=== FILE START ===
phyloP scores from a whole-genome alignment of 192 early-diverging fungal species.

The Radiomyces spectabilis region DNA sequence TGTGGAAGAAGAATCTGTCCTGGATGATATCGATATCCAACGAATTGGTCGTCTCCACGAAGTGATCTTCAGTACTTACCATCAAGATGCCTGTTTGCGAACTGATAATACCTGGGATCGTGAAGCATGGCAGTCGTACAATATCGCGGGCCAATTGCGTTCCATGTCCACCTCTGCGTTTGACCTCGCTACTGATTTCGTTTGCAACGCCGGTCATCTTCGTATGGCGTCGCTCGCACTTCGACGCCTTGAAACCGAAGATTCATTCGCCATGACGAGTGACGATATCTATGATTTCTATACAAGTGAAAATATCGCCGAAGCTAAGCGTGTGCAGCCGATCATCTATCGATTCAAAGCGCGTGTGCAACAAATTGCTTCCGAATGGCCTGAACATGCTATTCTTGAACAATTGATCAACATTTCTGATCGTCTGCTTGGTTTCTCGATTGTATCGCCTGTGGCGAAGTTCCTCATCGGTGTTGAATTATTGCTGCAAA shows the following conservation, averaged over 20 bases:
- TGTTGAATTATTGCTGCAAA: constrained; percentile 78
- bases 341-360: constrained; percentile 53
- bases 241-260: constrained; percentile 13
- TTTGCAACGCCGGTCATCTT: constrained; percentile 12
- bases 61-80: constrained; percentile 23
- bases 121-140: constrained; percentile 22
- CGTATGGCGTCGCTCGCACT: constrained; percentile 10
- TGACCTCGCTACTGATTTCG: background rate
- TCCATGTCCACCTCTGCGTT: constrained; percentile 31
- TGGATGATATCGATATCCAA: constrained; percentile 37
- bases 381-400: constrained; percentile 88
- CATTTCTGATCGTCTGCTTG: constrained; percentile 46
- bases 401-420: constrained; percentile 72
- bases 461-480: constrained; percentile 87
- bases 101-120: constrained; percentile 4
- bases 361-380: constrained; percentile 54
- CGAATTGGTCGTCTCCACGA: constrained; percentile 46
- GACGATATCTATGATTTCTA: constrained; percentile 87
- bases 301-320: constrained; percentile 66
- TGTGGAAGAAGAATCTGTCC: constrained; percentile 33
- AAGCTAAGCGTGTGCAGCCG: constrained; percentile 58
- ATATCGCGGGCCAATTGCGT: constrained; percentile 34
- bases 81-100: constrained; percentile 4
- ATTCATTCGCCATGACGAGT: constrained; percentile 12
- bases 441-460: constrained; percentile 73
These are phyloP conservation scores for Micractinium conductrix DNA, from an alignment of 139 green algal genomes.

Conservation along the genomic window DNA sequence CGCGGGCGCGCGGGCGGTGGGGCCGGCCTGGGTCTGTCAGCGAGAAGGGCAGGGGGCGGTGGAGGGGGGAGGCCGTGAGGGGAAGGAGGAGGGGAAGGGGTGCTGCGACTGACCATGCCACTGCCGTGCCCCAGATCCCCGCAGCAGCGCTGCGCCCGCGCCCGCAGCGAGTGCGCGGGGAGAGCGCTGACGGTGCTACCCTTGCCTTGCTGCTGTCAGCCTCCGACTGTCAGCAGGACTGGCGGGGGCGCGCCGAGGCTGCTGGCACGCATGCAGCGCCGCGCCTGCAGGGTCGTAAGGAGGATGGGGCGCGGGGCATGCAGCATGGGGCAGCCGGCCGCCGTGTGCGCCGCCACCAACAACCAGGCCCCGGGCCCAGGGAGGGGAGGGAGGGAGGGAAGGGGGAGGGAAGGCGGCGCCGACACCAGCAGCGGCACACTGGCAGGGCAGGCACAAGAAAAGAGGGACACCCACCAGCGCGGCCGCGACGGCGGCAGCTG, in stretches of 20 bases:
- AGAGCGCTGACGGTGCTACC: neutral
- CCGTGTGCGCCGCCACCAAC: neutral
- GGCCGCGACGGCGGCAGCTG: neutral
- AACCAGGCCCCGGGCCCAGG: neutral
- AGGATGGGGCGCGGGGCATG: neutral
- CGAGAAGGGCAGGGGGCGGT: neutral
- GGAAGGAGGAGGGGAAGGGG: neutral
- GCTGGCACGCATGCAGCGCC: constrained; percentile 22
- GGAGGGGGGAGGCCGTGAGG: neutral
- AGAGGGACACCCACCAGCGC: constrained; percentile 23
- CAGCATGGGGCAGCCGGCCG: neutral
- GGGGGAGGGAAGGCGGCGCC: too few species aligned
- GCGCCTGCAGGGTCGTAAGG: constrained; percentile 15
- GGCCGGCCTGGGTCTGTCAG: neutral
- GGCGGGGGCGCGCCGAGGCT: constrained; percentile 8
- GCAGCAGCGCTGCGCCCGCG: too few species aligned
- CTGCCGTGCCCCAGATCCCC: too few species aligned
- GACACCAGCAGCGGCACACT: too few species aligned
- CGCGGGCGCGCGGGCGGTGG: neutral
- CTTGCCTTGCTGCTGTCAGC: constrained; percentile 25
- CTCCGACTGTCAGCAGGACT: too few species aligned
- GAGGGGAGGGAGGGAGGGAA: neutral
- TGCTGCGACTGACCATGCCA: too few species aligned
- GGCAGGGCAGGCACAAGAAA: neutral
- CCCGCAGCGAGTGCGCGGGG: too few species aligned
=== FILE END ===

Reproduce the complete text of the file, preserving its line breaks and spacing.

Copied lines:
phyloP scores from a whole-genome alignment of 192 early-diverging fungal species.

The Radiomyces spectabilis region DNA sequence TGTGGAAGAAGAATCTGTCCTGGATGATATCGATATCCAACGAATTGGTCGTCTCCACGAAGTGATCTTCAGTACTTACCATCAAGATGCCTGTTTGCGAACTGATAATACCTGGGATCGTGAAGCATGGCAGTCGTACAATATCGCGGGCCAATTGCGTTCCATGTCCACCTCTGCGTTTGACCTCGCTACTGATTTCGTTTGCAACGCCGGTCATCTTCGTATGGCGTCGCTCGCACTTCGACGCCTTGAAACCGAAGATTCATTCGCCATGACGAGTGACGATATCTATGATTTCTATACAAGTGAAAATATCGCCGAAGCTAAGCGTGTGCAGCCGATCATCTATCGATTCAAAGCGCGTGTGCAACAAATTGCTTCCGAATGGCCTGAACATGCTATTCTTGAACAATTGATCAACATTTCTGATCGTCTGCTTGGTTTCTCGATTGTATCGCCTGTGGCGAAGTTCCTCATCGGTGTTGAATTATTGCTGCAAA shows the following conservation, averaged over 20 bases:
- TGTTGAATTATTGCTGCAAA: constrained; percentile 78
- bases 341-360: constrained; percentile 53
- bases 241-260: constrained; percentile 13
- TTTGCAACGCCGGTCATCTT: constrained; percentile 12
- bases 61-80: constrained; percentile 23
- bases 121-140: constrained; percentile 22
- CGTATGGCGTCGCTCGCACT: constrained; percentile 10
- TGACCTCGCTACTGATTTCG: background rate
- TCCATGTCCACCTCTGCGTT: constrained; percentile 31
- TGGATGATATCGATATCCAA: constrained; percentile 37
- bases 381-400: constrained; percentile 88
- CATTTCTGATCGTCTGCTTG: constrained; percentile 46
- bases 401-420: constrained; percentile 72
- bases 461-480: constrained; percentile 87
- bases 101-120: constrained; percentile 4
- bases 361-380: constrained; percentile 54
- CGAATTGGTCGTCTCCACGA: constrained; percentile 46
- GACGATATCTATGATTTCTA: constrained; percentile 87
- bases 301-320: constrained; percentile 66
- TGTGGAAGAAGAATCTGTCC: constrained; percentile 33
- AAGCTAAGCGTGTGCAGCCG: constrained; percentile 58
- ATATCGCGGGCCAATTGCGT: constrained; percentile 34
- bases 81-100: constrained; percentile 4
- ATTCATTCGCCATGACGAGT: constrained; percentile 12
- bases 441-460: constrained; percentile 73
These are phyloP conservation scores for Micractinium conductrix DNA, from an alignment of 139 green algal genomes.

Conservation along the genomic window DNA sequence CGCGGGCGCGCGGGCGGTGGGGCCGGCCTGGGTCTGTCAGCGAGAAGGGCAGGGGGCGGTGGAGGGGGGAGGCCGTGAGGGGAAGGAGGAGGGGAAGGGGTGCTGCGACTGACCATGCCACTGCCGTGCCCCAGATCCCCGCAGCAGCGCTGCGCCCGCGCCCGCAGCGAGTGCGCGGGGAGAGCGCTGACGGTGCTACCCTTGCCTTGCTGCTGTCAGCCTCCGACTGTCAGCAGGACTGGCGGGGGCGCGCCGAGGCTGCTGGCACGCATGCAGCGCCGCGCCTGCAGGGTCGTAAGGAGGATGGGGCGCGGGGCATGCAGCATGGGGCAGCCGGCCGCCGTGTGCGCCGCCACCAACAACCAGGCCCCGGGCCCAGGGAGGGGAGGGAGGGAGGGAAGGGGGAGGGAAGGCGGCGCCGACACCAGCAGCGGCACACTGGCAGGGCAGGCACAAGAAAAGAGGGACACCCACCAGCGCGGCCGCGACGGCGGCAGCTG, in stretches of 20 bases:
- AGAGCGCTGACGGTGCTACC: neutral
- CCGTGTGCGCCGCCACCAAC: neutral
- GGCCGCGACGGCGGCAGCTG: neutral
- AACCAGGCCCCGGGCCCAGG: neutral
- AGGATGGGGCGCGGGGCATG: neutral
- CGAGAAGGGCAGGGGGCGGT: neutral
- GGAAGGAGGAGGGGAAGGGG: neutral
- GCTGGCACGCATGCAGCGCC: constrained; percentile 22
- GGAGGGGGGAGGCCGTGAGG: neutral
- AGAGGGACACCCACCAGCGC: constrained; percentile 23
- CAGCATGGGGCAGCCGGCCG: neutral
- GGGGGAGGGAAGGCGGCGCC: too few species aligned
- GCGCCTGCAGGGTCGTAAGG: constrained; percentile 15
- GGCCGGCCTGGGTCTGTCAG: neutral
- GGCGGGGGCGCGCCGAGGCT: constrained; percentile 8
- GCAGCAGCGCTGCGCCCGCG: too few species aligned
- CTGCCGTGCCCCAGATCCCC: too few species aligned
- GACACCAGCAGCGGCACACT: too few species aligned
- CGCGGGCGCGCGGGCGGTGG: neutral
- CTTGCCTTGCTGCTGTCAGC: constrained; percentile 25
- CTCCGACTGTCAGCAGGACT: too few species aligned
- GAGGGGAGGGAGGGAGGGAA: neutral
- TGCTGCGACTGACCATGCCA: too few species aligned
- GGCAGGGCAGGCACAAGAAA: neutral
- CCCGCAGCGAGTGCGCGGGG: too few species aligned